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For a dataset comprising a mixture of rare and common populations, density sampling gives equal weights to the representatives of those distinct populations.

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Overview

For a data-set comprising a mixture of rare and common populations, density sampling gives equal weights to selected representatives of those distinct populations.

Density sampling is a balancing act between signal and noise. Indeed, while it increases the prevalence of rare populations, it also increases the prevalence of noisy sample points that would happen to have their local densities larger than an outlier density computed by density sampling.

More specifically, density sampling proceeds as follows: * For each sample point of the data-set ‘data’, estimate a local density in feature space by counting the number of neighboring data-points within a particular region centered around that sample point. * The i-th sample point of the data-set is selected by density sampling with a probability given by:

                              | 0 if outlier_density > LD[i];
P(keep the i-th data-point) = | 1 if outlier_density <= LD[i] <= target_density;
                              | target_density / LD[i] if LD[i] > target_density.

Here LD[i] denotes the local density of the i-th sample point of the data-set, whereas outlier_density and target_density are computed as particular percentiles of the distribution of local densities.

Installation and Requirements

Density_Sampling is written in Python 2.7 and requires the following packages, along with a few modules from the Python Standard Library: * NumPy >= 1.9.0 * scikit-learn * setuptools

It is recommended that you ascertain that those requirements are met and check that the afore-mentioned libraries are up and running, even though the pipcommand below should automatically handle the installation of those dependencies. You can install Density_Sampling from the Python Package Index (PyPI) in two simple steps: * open a terminal emulator window to interact with the Shell (KDE’s konsole or GNOME’s terminal); * enter the command: pip install Density_Sampling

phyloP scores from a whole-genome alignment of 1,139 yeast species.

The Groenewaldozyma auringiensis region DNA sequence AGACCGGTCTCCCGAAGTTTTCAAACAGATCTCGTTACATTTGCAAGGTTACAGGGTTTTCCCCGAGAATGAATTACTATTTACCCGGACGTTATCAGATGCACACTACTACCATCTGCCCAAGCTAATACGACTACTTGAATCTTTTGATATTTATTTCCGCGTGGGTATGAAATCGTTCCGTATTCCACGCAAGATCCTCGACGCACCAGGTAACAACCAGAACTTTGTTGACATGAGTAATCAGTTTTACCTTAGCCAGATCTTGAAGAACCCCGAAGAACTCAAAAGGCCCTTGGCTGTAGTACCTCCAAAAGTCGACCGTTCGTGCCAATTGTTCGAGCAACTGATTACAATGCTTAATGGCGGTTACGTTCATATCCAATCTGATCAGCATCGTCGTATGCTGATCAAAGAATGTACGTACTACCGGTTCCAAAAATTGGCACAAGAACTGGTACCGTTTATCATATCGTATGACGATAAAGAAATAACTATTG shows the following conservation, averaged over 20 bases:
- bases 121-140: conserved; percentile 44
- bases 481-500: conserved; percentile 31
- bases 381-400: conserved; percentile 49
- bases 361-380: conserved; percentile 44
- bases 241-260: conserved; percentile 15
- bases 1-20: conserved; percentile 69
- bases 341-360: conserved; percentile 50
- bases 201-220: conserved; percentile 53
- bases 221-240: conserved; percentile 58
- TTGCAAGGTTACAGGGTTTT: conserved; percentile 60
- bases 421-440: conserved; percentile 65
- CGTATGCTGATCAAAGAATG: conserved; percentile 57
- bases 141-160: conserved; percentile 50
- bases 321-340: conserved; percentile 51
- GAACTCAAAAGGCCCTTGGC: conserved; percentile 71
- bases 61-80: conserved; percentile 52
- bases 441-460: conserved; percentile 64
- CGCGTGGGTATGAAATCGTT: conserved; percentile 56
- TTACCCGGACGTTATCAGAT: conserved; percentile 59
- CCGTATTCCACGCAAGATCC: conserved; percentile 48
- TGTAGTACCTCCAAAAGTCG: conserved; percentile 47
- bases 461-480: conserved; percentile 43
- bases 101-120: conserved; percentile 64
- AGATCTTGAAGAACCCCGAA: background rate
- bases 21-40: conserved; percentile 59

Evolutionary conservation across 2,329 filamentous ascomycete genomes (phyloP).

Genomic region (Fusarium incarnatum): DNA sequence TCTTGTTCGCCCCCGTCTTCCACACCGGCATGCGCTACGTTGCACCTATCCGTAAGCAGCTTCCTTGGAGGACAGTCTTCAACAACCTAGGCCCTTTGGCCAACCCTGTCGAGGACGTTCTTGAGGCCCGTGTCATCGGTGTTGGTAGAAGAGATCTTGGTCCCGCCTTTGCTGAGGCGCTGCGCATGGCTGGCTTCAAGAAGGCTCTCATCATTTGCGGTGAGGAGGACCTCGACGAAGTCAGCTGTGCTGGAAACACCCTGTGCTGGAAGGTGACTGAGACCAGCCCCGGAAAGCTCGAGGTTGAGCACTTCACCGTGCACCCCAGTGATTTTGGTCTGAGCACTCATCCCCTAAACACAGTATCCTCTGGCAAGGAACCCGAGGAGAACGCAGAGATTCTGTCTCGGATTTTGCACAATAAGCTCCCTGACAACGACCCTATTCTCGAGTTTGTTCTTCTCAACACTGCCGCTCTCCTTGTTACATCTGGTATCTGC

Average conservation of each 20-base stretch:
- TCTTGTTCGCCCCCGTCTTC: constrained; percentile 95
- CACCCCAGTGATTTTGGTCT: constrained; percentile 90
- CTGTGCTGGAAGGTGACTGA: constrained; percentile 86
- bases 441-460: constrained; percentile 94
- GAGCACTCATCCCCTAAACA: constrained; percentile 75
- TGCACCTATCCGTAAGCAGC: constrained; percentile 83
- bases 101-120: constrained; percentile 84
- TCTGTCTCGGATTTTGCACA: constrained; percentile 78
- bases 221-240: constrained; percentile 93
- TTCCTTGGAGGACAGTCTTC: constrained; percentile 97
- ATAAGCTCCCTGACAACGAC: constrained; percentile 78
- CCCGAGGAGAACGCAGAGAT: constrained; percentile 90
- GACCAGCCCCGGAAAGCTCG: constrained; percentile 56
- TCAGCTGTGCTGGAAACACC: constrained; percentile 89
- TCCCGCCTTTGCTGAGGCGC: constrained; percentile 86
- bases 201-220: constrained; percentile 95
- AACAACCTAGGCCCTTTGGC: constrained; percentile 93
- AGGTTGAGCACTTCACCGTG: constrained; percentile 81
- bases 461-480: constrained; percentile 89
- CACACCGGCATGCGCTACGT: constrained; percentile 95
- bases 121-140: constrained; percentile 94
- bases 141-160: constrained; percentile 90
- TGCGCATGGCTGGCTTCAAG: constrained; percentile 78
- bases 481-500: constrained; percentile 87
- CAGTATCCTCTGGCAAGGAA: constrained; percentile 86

This module has been tested on Fedora, OS X and Ubuntu and should work fine on any other member of the Unix-like family of operating systems.

Usage

More information on the inner workings of density sampling can be gained from the docstrings associated to the functions making up this module.

The following few lines illustrate density sampling on the Iris data-set from the UCI Machine Learning repository. Instead of copying those lines into a Python interpreter console, a similar exemple can be run automatically via Python’s doctest’s functionality. Simply locate the directory holding the file Density_Sampling.py, change it to your current working directory and then type python Density_Sampling.py at the command line.

>>> from sklearn import datasets

>>> iris = datasets.load_iris()
>>> Y = iris.target

>>> from sklearn.decomposition import PCA

>>> X_reduced = PCA(n_components = 3).fit_transform(iris.data)

>>> import matplotlib.pyplot as plt
>>> from mpl_toolkits.mplot3d import Axes3D
>>> from time import sleep

>>> def plot_PCA(X_reduced, Y, title):
    fig = plt.figure(1, figsize = (10, 8))
    ax = Axes3D(fig, elev = -150, azim = 110)

    ax.scatter(X_reduced[:, 0], X_reduced[:, 1], X_reduced[:, 2],
               c = Y, cmap = plt.cm.Paired)

    ax.set_title('First three PCA direction for {title}'.format(**locals()))
    ax.set_xlabel('1st eigenvector')
    ax.w_xaxis.set_ticklabels([])
    ax.set_ylabel('2nd eigenvector')
    ax.w_yaxis.set_ticklabels([])
    ax.set_zlabel('3rd eigenvector')
    ax.w_zaxis.set_ticklabels([])

    plt.show(block = False)
    sleep(3)
    plt.close()

>>> plot_PCA(X_reduced, Y, 'the whole Iris data-set')

>>> import Density_Sampling
>>> sampled_indices = Density_Sampling.density_sampling(X_reduced,
                        metric = 'euclidean', desired_samples = 50)

>>> downsampled_X_reduced = X_reduced[sampled_indices, :]
>>> downsampled_Y = Y[sampled_indices]

>>> plot_PCA(downsampled_X_reduced, downsampled_Y,
             'the Iris data-set\ndown-sampled to about 50 samples')

Reference

Giecold, G., Marco, E., Trippa, L. and Yuan, G.-C., “Robust Lineage Reconstruction from High-Dimensional Single-Cell Data”. ArXiv preprint [q-bio.QM, stat.AP, stat.CO, stat.ML]: http://arxiv.org/abs/1601.02748

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Density_Sampling-1.3.tar.gz (496.9 kB) Copy SHA256 hash SHA256 Source None Sep 7, 2016

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